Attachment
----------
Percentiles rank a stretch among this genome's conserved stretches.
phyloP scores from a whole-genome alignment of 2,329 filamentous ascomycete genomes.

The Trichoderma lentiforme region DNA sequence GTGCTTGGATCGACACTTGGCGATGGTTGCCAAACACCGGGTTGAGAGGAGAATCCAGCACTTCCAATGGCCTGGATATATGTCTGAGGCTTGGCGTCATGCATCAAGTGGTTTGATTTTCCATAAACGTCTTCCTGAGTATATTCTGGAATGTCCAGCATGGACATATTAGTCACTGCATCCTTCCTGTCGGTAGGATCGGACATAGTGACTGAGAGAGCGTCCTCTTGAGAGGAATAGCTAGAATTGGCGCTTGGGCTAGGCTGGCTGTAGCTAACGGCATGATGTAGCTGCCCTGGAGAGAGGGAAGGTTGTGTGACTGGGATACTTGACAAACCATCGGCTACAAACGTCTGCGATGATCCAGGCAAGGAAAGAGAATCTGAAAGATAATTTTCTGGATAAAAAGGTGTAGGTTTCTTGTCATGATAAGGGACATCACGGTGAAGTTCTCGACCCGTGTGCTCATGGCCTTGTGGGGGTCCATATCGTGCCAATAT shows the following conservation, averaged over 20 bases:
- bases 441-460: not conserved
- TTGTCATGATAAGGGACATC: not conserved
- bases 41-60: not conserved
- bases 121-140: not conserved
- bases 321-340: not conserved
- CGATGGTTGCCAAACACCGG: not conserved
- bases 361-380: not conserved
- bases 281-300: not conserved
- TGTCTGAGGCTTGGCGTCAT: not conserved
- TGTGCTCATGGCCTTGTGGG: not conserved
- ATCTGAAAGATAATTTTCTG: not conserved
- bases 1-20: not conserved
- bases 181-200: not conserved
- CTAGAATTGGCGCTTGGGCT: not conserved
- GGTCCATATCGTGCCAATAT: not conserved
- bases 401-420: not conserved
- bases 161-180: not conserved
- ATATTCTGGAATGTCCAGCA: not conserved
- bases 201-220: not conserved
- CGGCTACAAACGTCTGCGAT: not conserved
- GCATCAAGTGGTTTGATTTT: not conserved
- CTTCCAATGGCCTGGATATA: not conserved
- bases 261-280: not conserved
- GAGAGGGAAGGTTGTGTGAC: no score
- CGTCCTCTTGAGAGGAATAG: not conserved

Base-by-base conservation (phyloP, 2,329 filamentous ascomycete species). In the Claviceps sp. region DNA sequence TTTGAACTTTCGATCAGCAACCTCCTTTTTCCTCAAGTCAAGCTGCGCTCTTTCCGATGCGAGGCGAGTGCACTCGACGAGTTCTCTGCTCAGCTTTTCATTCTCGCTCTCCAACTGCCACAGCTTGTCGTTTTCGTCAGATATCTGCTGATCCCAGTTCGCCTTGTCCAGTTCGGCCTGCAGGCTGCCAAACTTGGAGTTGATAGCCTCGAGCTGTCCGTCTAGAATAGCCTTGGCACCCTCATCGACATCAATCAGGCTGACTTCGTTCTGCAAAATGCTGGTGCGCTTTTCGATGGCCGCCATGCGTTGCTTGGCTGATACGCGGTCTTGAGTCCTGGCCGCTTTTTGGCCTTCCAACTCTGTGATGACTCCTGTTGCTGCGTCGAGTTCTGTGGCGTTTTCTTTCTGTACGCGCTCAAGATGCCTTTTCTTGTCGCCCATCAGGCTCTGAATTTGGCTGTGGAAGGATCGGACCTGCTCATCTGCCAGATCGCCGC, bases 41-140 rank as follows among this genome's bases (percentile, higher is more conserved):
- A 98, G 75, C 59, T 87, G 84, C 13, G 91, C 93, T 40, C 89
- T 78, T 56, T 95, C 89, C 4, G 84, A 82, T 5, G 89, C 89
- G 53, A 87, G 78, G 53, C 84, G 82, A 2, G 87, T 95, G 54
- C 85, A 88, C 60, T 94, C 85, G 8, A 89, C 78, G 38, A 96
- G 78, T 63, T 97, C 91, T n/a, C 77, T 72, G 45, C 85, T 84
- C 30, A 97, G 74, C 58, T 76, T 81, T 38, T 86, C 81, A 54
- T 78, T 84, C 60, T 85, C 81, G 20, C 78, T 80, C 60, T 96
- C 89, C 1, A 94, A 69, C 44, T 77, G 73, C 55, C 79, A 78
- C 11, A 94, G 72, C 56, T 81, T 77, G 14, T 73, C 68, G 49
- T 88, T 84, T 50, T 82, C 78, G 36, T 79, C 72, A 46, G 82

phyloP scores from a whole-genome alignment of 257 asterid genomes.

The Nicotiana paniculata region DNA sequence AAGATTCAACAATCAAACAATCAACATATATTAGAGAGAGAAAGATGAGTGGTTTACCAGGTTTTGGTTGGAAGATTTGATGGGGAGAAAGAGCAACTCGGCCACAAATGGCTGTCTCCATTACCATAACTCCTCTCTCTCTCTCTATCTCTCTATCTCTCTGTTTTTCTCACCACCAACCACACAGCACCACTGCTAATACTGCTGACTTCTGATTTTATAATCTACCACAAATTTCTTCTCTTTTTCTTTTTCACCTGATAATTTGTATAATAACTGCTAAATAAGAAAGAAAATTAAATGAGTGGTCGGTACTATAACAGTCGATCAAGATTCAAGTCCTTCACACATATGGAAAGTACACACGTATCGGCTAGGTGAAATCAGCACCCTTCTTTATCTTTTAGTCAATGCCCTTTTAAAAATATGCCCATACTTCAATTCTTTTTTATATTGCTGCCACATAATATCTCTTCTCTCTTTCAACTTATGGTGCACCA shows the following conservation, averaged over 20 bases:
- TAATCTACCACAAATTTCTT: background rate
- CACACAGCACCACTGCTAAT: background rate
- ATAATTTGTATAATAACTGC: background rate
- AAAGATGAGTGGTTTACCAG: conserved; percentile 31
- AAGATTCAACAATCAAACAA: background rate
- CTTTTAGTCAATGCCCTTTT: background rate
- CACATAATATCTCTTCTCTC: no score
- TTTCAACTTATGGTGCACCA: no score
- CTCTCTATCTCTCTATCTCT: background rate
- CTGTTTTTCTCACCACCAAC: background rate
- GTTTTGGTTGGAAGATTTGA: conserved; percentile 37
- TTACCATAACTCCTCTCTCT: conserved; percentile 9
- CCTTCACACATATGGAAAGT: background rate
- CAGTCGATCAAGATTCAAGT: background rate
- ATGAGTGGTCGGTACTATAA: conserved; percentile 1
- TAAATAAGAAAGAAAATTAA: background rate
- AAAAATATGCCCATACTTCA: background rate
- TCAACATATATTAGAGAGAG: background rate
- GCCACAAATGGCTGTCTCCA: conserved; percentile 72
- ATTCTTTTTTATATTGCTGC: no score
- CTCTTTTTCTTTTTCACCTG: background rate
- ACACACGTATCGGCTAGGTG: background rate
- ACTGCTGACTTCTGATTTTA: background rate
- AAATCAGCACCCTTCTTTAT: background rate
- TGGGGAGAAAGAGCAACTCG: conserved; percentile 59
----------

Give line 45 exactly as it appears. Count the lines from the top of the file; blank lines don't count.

- AAAGATGAGTGGTTTACCAG: conserved; percentile 31